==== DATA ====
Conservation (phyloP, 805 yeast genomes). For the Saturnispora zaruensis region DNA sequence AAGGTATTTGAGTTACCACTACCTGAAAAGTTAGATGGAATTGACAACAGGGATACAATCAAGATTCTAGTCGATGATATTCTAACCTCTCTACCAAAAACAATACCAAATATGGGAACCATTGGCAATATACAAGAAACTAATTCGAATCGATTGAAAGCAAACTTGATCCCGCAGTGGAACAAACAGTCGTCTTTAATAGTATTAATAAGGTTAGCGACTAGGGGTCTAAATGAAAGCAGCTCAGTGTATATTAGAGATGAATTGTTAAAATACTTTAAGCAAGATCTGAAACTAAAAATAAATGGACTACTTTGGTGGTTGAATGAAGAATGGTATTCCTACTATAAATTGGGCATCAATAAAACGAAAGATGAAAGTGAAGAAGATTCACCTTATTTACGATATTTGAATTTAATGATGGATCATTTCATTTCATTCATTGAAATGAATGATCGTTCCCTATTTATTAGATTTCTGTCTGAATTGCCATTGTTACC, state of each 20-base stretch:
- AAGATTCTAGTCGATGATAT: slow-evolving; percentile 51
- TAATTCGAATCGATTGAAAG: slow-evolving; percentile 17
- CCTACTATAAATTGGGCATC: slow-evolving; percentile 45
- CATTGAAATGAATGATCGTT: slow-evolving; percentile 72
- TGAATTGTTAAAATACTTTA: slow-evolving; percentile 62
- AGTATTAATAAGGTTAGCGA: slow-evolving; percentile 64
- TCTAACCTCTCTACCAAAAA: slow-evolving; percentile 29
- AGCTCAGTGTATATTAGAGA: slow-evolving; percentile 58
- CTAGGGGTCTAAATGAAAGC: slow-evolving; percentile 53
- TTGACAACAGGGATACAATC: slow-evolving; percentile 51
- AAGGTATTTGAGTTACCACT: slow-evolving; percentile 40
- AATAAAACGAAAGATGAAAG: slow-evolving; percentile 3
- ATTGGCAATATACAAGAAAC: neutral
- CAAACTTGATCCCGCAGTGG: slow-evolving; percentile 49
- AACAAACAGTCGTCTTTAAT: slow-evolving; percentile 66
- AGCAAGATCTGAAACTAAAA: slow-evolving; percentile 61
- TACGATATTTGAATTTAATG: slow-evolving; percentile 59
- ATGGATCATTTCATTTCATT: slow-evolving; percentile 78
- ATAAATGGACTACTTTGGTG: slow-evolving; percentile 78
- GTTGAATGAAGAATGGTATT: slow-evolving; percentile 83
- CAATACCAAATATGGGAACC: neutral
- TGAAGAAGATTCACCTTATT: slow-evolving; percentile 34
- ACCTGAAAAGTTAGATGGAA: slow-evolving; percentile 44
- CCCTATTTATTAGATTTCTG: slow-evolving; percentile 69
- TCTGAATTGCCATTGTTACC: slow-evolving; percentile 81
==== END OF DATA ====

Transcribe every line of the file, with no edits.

Conservation (phyloP, 805 yeast genomes). For the Saturnispora zaruensis region DNA sequence AAGGTATTTGAGTTACCACTACCTGAAAAGTTAGATGGAATTGACAACAGGGATACAATCAAGATTCTAGTCGATGATATTCTAACCTCTCTACCAAAAACAATACCAAATATGGGAACCATTGGCAATATACAAGAAACTAATTCGAATCGATTGAAAGCAAACTTGATCCCGCAGTGGAACAAACAGTCGTCTTTAATAGTATTAATAAGGTTAGCGACTAGGGGTCTAAATGAAAGCAGCTCAGTGTATATTAGAGATGAATTGTTAAAATACTTTAAGCAAGATCTGAAACTAAAAATAAATGGACTACTTTGGTGGTTGAATGAAGAATGGTATTCCTACTATAAATTGGGCATCAATAAAACGAAAGATGAAAGTGAAGAAGATTCACCTTATTTACGATATTTGAATTTAATGATGGATCATTTCATTTCATTCATTGAAATGAATGATCGTTCCCTATTTATTAGATTTCTGTCTGAATTGCCATTGTTACC, state of each 20-base stretch:
- AAGATTCTAGTCGATGATAT: slow-evolving; percentile 51
- TAATTCGAATCGATTGAAAG: slow-evolving; percentile 17
- CCTACTATAAATTGGGCATC: slow-evolving; percentile 45
- CATTGAAATGAATGATCGTT: slow-evolving; percentile 72
- TGAATTGTTAAAATACTTTA: slow-evolving; percentile 62
- AGTATTAATAAGGTTAGCGA: slow-evolving; percentile 64
- TCTAACCTCTCTACCAAAAA: slow-evolving; percentile 29
- AGCTCAGTGTATATTAGAGA: slow-evolving; percentile 58
- CTAGGGGTCTAAATGAAAGC: slow-evolving; percentile 53
- TTGACAACAGGGATACAATC: slow-evolving; percentile 51
- AAGGTATTTGAGTTACCACT: slow-evolving; percentile 40
- AATAAAACGAAAGATGAAAG: slow-evolving; percentile 3
- ATTGGCAATATACAAGAAAC: neutral
- CAAACTTGATCCCGCAGTGG: slow-evolving; percentile 49
- AACAAACAGTCGTCTTTAAT: slow-evolving; percentile 66
- AGCAAGATCTGAAACTAAAA: slow-evolving; percentile 61
- TACGATATTTGAATTTAATG: slow-evolving; percentile 59
- ATGGATCATTTCATTTCATT: slow-evolving; percentile 78
- ATAAATGGACTACTTTGGTG: slow-evolving; percentile 78
- GTTGAATGAAGAATGGTATT: slow-evolving; percentile 83
- CAATACCAAATATGGGAACC: neutral
- TGAAGAAGATTCACCTTATT: slow-evolving; percentile 34
- ACCTGAAAAGTTAGATGGAA: slow-evolving; percentile 44
- CCCTATTTATTAGATTTCTG: slow-evolving; percentile 69
- TCTGAATTGCCATTGTTACC: slow-evolving; percentile 81